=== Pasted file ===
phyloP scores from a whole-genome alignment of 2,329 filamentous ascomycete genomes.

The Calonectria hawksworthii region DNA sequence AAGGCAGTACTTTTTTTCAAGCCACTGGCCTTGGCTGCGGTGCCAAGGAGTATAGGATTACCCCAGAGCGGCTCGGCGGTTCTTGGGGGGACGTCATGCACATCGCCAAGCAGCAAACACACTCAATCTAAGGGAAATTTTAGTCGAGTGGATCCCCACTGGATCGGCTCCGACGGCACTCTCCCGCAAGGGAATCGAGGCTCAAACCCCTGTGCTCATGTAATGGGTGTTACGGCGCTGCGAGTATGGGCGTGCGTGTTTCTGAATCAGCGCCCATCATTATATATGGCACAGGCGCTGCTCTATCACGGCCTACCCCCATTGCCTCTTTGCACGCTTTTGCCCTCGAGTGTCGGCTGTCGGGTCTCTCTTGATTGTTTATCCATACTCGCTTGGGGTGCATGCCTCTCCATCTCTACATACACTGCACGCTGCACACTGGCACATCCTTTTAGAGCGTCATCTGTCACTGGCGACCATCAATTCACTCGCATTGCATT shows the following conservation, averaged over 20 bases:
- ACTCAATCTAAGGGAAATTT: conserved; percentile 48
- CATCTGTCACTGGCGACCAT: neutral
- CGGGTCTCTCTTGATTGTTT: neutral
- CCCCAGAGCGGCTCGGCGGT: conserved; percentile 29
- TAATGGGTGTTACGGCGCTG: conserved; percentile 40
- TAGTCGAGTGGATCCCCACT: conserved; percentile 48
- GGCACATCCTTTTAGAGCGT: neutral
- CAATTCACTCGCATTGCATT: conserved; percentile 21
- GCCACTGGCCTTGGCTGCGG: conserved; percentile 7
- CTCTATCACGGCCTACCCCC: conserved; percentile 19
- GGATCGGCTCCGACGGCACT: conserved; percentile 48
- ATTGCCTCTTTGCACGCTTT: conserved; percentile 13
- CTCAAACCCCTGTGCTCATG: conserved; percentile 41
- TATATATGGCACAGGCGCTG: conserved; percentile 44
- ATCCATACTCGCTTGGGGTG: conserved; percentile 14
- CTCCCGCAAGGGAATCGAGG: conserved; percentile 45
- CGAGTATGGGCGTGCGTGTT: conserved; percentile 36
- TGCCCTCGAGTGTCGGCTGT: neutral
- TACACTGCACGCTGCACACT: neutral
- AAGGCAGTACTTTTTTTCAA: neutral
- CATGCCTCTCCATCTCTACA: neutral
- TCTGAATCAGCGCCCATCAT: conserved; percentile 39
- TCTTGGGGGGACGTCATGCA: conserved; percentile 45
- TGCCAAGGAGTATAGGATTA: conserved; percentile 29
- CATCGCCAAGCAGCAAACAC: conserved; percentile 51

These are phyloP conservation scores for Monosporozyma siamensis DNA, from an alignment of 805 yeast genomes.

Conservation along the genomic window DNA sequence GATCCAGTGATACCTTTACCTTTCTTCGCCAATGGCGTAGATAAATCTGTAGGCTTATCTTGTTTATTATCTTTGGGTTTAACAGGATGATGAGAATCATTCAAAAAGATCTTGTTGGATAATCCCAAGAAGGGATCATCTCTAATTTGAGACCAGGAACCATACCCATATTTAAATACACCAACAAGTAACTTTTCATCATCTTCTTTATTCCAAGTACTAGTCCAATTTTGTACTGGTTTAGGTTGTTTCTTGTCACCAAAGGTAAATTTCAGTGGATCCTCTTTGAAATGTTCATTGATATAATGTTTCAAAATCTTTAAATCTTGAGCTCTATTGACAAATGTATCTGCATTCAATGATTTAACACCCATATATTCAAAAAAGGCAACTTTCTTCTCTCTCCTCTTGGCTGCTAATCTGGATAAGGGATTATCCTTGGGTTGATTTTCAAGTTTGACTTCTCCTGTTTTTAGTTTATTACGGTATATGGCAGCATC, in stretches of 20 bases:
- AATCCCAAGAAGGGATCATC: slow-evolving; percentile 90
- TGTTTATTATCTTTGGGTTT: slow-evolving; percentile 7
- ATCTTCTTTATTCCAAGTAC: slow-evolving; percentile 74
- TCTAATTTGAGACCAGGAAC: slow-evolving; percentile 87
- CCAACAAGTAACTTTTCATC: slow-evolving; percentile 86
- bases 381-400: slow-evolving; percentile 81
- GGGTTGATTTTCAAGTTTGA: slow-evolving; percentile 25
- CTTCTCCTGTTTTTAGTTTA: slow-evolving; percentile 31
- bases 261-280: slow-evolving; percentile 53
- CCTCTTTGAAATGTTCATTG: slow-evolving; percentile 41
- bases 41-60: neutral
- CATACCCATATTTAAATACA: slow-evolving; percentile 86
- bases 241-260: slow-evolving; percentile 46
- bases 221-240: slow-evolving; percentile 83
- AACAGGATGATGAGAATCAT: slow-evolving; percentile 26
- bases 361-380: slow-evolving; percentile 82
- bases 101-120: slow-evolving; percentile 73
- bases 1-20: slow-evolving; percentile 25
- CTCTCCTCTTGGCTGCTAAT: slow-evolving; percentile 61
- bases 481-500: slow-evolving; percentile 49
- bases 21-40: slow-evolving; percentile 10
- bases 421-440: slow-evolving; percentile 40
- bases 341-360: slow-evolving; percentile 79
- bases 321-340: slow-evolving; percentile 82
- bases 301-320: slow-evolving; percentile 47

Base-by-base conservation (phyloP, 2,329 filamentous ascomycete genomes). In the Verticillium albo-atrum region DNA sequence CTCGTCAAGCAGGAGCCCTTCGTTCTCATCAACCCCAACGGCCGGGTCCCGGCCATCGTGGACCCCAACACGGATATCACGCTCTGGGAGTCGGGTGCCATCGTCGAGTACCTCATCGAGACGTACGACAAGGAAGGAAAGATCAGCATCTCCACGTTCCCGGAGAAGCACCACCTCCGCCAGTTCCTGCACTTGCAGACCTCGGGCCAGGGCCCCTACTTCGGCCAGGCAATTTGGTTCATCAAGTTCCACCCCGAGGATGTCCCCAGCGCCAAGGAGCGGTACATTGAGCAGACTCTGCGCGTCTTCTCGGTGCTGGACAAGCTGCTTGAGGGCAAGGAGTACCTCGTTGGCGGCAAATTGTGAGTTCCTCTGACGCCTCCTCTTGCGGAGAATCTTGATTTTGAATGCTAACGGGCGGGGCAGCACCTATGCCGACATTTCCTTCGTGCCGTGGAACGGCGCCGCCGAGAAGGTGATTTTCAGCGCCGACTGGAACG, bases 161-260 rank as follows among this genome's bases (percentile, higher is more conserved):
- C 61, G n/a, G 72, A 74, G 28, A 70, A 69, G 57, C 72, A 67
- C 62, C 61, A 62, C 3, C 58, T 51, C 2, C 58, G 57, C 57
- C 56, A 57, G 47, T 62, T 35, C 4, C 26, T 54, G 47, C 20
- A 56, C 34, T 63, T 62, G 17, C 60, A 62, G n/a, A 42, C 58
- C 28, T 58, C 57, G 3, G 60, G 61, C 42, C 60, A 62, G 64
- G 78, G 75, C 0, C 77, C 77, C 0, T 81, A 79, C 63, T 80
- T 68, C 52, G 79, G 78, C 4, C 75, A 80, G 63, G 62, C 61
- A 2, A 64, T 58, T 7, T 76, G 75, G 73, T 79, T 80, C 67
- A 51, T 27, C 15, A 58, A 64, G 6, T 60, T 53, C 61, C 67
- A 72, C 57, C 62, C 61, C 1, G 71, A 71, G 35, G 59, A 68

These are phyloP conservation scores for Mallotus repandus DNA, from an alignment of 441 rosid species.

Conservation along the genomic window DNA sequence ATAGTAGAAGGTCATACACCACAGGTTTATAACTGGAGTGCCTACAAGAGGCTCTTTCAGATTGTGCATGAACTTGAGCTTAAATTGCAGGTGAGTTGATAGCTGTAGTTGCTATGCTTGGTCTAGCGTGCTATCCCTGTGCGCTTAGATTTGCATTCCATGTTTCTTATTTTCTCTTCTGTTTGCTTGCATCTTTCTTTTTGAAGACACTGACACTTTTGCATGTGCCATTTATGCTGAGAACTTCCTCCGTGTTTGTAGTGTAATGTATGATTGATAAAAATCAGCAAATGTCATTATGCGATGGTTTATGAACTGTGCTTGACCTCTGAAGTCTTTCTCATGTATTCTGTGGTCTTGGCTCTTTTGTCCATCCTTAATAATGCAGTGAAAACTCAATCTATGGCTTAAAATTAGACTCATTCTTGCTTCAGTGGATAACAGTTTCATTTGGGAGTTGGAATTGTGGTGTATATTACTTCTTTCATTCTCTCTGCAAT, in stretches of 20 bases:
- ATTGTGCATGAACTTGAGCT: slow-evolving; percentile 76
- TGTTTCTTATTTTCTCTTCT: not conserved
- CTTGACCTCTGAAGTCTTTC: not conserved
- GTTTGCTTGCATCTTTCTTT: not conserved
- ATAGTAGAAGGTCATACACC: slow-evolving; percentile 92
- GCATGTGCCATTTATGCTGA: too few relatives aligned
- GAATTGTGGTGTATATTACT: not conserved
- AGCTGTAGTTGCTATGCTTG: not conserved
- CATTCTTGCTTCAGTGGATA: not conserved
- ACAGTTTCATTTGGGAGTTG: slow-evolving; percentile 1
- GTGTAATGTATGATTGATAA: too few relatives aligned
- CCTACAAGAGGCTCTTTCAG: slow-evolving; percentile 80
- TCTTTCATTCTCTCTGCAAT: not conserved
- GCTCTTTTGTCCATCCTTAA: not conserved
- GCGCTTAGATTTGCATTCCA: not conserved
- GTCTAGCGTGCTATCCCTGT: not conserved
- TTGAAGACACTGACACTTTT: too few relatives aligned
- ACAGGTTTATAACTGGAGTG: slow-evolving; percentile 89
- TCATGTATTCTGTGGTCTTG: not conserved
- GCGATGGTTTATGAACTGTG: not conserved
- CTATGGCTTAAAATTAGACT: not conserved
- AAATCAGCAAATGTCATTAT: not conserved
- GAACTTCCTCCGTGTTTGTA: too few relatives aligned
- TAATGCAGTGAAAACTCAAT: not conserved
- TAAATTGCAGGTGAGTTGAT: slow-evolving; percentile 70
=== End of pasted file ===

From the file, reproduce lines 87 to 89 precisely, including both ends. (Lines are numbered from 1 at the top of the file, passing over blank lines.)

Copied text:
- GCGATGGTTTATGAACTGTG: not conserved
- CTATGGCTTAAAATTAGACT: not conserved
- AAATCAGCAAATGTCATTAT: not conserved